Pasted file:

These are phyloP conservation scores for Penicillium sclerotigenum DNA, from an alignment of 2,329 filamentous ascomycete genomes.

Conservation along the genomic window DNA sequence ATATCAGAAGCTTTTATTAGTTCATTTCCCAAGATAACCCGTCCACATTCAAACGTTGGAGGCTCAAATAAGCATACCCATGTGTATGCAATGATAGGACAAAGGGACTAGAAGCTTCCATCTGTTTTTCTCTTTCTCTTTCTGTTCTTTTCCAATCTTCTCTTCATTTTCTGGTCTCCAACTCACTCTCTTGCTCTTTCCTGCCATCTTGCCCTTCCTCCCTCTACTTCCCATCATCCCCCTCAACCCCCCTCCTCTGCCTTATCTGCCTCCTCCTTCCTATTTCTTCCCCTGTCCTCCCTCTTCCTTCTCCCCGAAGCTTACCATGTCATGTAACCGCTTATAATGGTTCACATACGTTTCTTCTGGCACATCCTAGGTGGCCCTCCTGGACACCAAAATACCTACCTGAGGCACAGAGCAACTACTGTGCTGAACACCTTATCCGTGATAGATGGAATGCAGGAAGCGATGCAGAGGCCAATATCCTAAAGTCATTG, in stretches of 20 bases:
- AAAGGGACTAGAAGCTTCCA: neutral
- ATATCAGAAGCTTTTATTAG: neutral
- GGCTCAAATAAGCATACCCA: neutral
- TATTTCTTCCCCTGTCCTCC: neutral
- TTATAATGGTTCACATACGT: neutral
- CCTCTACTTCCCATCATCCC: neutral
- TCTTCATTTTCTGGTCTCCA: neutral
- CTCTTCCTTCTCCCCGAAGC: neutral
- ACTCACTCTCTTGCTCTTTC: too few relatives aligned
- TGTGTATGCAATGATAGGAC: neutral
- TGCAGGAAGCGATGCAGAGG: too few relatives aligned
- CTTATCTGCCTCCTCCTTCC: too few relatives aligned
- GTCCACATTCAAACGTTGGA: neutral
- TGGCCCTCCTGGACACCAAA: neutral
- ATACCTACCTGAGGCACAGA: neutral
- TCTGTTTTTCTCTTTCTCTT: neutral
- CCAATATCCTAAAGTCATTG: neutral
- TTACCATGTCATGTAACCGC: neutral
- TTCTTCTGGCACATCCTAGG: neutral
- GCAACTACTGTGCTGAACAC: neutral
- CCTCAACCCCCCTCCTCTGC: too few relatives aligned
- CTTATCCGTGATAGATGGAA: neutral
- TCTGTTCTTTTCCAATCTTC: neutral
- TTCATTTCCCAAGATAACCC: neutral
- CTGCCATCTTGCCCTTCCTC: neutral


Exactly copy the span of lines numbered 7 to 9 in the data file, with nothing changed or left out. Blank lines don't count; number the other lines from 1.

- TTATAATGGTTCACATACGT: neutral
- CCTCTACTTCCCATCATCCC: neutral
- TCTTCATTTTCTGGTCTCCA: neutral